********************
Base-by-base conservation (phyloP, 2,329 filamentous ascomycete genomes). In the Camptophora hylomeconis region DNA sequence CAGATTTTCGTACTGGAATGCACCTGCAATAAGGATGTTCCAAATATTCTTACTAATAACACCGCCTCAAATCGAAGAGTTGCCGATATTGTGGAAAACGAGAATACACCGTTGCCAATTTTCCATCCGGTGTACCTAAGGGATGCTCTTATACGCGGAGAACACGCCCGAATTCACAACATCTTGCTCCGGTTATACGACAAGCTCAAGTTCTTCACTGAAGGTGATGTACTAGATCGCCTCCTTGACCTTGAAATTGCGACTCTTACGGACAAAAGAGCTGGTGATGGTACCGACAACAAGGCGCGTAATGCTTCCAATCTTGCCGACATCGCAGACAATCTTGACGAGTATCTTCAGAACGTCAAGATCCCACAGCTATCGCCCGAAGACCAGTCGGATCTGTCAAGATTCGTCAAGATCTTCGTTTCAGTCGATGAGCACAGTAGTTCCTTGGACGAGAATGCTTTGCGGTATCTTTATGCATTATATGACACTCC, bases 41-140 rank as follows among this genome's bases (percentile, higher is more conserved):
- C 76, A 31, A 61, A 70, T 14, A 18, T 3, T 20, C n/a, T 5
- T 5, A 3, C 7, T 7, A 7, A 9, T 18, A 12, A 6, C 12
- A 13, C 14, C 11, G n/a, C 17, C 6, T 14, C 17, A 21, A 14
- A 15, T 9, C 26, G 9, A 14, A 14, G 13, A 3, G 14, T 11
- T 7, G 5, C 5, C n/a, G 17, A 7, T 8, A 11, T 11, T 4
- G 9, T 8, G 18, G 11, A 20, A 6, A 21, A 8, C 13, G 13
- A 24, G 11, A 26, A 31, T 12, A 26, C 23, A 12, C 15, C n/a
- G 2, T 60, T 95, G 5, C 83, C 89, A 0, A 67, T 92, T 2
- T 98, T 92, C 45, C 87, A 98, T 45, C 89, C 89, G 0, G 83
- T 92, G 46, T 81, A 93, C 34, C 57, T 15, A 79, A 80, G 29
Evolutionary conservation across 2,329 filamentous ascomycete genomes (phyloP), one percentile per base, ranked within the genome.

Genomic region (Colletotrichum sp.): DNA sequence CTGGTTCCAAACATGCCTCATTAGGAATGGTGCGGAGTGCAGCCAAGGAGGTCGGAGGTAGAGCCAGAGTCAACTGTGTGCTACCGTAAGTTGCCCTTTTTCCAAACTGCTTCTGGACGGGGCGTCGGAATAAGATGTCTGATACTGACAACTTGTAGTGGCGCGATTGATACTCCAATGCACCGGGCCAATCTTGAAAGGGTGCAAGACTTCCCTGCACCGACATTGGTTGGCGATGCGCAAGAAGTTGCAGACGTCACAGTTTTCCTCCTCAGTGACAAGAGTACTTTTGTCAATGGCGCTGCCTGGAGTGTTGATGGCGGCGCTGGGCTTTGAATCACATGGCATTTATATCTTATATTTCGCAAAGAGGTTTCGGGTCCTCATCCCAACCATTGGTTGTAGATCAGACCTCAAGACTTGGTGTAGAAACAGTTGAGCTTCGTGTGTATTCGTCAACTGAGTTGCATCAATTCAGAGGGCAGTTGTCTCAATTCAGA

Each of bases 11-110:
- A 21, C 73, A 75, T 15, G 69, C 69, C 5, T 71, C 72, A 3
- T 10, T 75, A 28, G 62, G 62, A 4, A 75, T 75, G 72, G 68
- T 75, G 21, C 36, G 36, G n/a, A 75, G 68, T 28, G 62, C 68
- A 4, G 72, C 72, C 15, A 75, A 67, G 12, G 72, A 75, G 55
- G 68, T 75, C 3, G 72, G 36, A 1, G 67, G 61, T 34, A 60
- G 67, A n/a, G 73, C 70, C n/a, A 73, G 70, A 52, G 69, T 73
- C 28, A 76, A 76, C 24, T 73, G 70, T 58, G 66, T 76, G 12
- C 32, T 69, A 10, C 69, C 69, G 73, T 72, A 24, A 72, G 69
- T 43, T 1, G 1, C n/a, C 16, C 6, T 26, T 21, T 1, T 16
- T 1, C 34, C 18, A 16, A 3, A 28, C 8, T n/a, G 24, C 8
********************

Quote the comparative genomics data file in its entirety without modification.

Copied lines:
Base-by-base conservation (phyloP, 2,329 filamentous ascomycete genomes). In the Camptophora hylomeconis region DNA sequence CAGATTTTCGTACTGGAATGCACCTGCAATAAGGATGTTCCAAATATTCTTACTAATAACACCGCCTCAAATCGAAGAGTTGCCGATATTGTGGAAAACGAGAATACACCGTTGCCAATTTTCCATCCGGTGTACCTAAGGGATGCTCTTATACGCGGAGAACACGCCCGAATTCACAACATCTTGCTCCGGTTATACGACAAGCTCAAGTTCTTCACTGAAGGTGATGTACTAGATCGCCTCCTTGACCTTGAAATTGCGACTCTTACGGACAAAAGAGCTGGTGATGGTACCGACAACAAGGCGCGTAATGCTTCCAATCTTGCCGACATCGCAGACAATCTTGACGAGTATCTTCAGAACGTCAAGATCCCACAGCTATCGCCCGAAGACCAGTCGGATCTGTCAAGATTCGTCAAGATCTTCGTTTCAGTCGATGAGCACAGTAGTTCCTTGGACGAGAATGCTTTGCGGTATCTTTATGCATTATATGACACTCC, bases 41-140 rank as follows among this genome's bases (percentile, higher is more conserved):
- C 76, A 31, A 61, A 70, T 14, A 18, T 3, T 20, C n/a, T 5
- T 5, A 3, C 7, T 7, A 7, A 9, T 18, A 12, A 6, C 12
- A 13, C 14, C 11, G n/a, C 17, C 6, T 14, C 17, A 21, A 14
- A 15, T 9, C 26, G 9, A 14, A 14, G 13, A 3, G 14, T 11
- T 7, G 5, C 5, C n/a, G 17, A 7, T 8, A 11, T 11, T 4
- G 9, T 8, G 18, G 11, A 20, A 6, A 21, A 8, C 13, G 13
- A 24, G 11, A 26, A 31, T 12, A 26, C 23, A 12, C 15, C n/a
- G 2, T 60, T 95, G 5, C 83, C 89, A 0, A 67, T 92, T 2
- T 98, T 92, C 45, C 87, A 98, T 45, C 89, C 89, G 0, G 83
- T 92, G 46, T 81, A 93, C 34, C 57, T 15, A 79, A 80, G 29
Evolutionary conservation across 2,329 filamentous ascomycete genomes (phyloP), one percentile per base, ranked within the genome.

Genomic region (Colletotrichum sp.): DNA sequence CTGGTTCCAAACATGCCTCATTAGGAATGGTGCGGAGTGCAGCCAAGGAGGTCGGAGGTAGAGCCAGAGTCAACTGTGTGCTACCGTAAGTTGCCCTTTTTCCAAACTGCTTCTGGACGGGGCGTCGGAATAAGATGTCTGATACTGACAACTTGTAGTGGCGCGATTGATACTCCAATGCACCGGGCCAATCTTGAAAGGGTGCAAGACTTCCCTGCACCGACATTGGTTGGCGATGCGCAAGAAGTTGCAGACGTCACAGTTTTCCTCCTCAGTGACAAGAGTACTTTTGTCAATGGCGCTGCCTGGAGTGTTGATGGCGGCGCTGGGCTTTGAATCACATGGCATTTATATCTTATATTTCGCAAAGAGGTTTCGGGTCCTCATCCCAACCATTGGTTGTAGATCAGACCTCAAGACTTGGTGTAGAAACAGTTGAGCTTCGTGTGTATTCGTCAACTGAGTTGCATCAATTCAGAGGGCAGTTGTCTCAATTCAGA

Each of bases 11-110:
- A 21, C 73, A 75, T 15, G 69, C 69, C 5, T 71, C 72, A 3
- T 10, T 75, A 28, G 62, G 62, A 4, A 75, T 75, G 72, G 68
- T 75, G 21, C 36, G 36, G n/a, A 75, G 68, T 28, G 62, C 68
- A 4, G 72, C 72, C 15, A 75, A 67, G 12, G 72, A 75, G 55
- G 68, T 75, C 3, G 72, G 36, A 1, G 67, G 61, T 34, A 60
- G 67, A n/a, G 73, C 70, C n/a, A 73, G 70, A 52, G 69, T 73
- C 28, A 76, A 76, C 24, T 73, G 70, T 58, G 66, T 76, G 12
- C 32, T 69, A 10, C 69, C 69, G 73, T 72, A 24, A 72, G 69
- T 43, T 1, G 1, C n/a, C 16, C 6, T 26, T 21, T 1, T 16
- T 1, C 34, C 18, A 16, A 3, A 28, C 8, T n/a, G 24, C 8